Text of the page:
Engineers and technicians set-up and test the machines that will be used to manufacture Level 1 face masks Monday, March 30, 2020 at the General Motors Warren, Michigan manufacturing facility. Production will begin next week and within two weeks ramp up to 50,000 masks per day, with the potential to increase to 100,000 per day. (Photo by John F. Martin for General Motors)

General Motors has created and delivered over 1 million medical masks.

This milestone was reached almost exactly one month after GM began its Mask-making operations on April 6th. Today, General Motors is making masks at a rate of roughly triple that milestone. “Our goal was to produce 1.5 million masks a month,” said GM spokesman Monte Doran. “Now we are at 3 million masks a month,” Doran told The Detroit Free Press.

Workers produce N95-style filtering facepiece respirators Tuesday, April 21, 2020 at the General Motors manufacturing facility in Warren, Michigan. (Photo by John F. Martin for General Motors)

One major bottleneck was the sanitizing step. After the masks are created, they need to be sanitized in order to ensure they are free from contaminants that could infect the person who wears it. GM uses sanitizing machines the size of a garage freezer to blast the masks with ozone to render any contaminants harmless. However, the single machine that GM had was not keeping pace with production. GM needed much more final cleaning capacity in order to maximize its mask delivery capability.

Workers begin final preparation for manufacturing Level 1 face masks Wednesday, April 1, 2019 at the General Motors facility in Warren, Michigan. (Photo by John F. Martin for General Motors)

The solution was provided by the National Hockey League. NHL teams use machines that sanitize the sweaty, bloody, dirty gear, skates and sweaters the players use during games, practices, and training. These machines can also sanitize medical masks prior to packaging. The person credited with the solution was Detroit Red Wings equipment manager Paul Boyer. He was able to donate the Red Wings’ cleaning machine as well as secure machines from two additional teams.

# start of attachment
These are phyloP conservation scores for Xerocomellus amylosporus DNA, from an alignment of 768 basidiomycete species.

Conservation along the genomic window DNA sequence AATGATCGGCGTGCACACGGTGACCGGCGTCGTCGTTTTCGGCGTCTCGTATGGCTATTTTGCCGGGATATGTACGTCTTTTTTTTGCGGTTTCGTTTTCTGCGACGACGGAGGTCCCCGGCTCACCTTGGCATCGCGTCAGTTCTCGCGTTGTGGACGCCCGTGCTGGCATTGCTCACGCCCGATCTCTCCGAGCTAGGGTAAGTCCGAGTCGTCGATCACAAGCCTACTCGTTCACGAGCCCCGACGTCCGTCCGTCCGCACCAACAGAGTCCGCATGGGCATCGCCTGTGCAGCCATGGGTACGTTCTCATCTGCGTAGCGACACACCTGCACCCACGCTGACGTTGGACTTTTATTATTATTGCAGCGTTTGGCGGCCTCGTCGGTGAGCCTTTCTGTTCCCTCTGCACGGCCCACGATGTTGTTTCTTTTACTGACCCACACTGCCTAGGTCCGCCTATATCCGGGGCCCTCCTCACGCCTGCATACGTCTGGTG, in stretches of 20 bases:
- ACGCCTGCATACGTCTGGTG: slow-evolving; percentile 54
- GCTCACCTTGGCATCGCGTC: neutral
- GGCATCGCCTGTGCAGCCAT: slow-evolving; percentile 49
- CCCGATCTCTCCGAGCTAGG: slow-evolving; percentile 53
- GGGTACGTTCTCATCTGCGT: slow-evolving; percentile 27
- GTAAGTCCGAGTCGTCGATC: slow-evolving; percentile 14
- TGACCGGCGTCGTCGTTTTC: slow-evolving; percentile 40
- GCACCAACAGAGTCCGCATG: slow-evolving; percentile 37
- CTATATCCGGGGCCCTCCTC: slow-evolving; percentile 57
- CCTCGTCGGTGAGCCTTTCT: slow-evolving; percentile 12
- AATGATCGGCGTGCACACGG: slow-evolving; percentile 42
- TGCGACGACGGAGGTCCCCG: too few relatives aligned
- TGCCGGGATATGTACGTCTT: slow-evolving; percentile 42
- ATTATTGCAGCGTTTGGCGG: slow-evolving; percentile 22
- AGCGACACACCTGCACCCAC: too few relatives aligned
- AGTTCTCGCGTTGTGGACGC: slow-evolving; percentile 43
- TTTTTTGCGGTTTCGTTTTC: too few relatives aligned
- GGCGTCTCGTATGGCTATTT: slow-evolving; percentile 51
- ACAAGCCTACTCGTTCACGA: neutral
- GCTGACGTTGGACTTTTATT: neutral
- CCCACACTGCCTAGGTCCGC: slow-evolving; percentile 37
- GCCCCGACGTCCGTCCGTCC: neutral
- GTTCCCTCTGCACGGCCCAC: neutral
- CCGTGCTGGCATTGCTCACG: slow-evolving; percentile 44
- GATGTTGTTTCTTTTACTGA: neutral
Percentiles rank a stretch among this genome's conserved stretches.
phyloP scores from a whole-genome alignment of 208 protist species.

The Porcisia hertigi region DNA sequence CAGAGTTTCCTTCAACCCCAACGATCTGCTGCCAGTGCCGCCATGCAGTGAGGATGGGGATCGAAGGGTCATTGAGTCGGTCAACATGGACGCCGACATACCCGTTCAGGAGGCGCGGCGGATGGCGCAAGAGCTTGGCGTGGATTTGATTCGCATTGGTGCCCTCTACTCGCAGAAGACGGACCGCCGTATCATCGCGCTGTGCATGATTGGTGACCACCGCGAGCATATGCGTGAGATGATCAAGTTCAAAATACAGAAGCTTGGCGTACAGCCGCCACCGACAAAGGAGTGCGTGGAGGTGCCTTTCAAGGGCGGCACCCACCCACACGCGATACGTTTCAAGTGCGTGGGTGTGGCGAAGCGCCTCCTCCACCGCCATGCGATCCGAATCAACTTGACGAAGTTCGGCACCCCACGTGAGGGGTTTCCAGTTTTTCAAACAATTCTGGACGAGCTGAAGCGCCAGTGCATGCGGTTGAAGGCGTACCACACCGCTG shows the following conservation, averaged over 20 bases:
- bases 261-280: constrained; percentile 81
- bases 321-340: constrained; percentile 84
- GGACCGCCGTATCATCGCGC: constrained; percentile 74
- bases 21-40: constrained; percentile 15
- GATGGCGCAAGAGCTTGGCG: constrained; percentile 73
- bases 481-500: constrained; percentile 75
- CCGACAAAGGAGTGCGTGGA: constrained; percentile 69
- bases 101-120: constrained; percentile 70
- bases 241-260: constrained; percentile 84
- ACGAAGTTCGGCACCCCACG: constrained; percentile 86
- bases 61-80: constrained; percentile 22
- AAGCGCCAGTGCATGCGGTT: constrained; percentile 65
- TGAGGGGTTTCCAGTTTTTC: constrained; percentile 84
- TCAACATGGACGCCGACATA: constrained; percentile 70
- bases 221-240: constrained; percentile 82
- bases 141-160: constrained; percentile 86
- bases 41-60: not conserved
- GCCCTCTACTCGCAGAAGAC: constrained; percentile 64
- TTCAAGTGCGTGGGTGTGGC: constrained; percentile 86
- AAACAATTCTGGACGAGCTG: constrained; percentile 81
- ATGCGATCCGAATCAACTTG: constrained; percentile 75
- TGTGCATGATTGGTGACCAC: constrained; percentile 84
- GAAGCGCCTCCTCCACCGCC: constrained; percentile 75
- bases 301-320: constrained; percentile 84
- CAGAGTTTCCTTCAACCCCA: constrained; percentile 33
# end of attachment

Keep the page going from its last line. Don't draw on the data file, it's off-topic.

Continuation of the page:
Nick Kekouha loads Level 1 face masks into the sanitizing room Tuesday, April 21, 2020 at the General Motors manufacturing facility in Warren, Michigan. (Photo by John F. Martin for General Motors)

We can now put the masks in a room, close the door and the machines can run for 20 minutes and disinfect 8,000 masks,” Doran said. “It’s an exponential improvement.”

General Motors is just one of many automakers who has stepped up to manufacture the medical machines and protective equipment needed by frontline medical workers. “It’s amazing how much our employees have accomplished in such a short time,” said Mark Reuss, GM president. “People from all corners of the company have really stepped up to help, and to lend their talents, time and energy to battle coronavirus.”

Source Note: Key facts for this story were sourced from the Detriot Free Press and the GM Media Support page. Images courtesy of GM.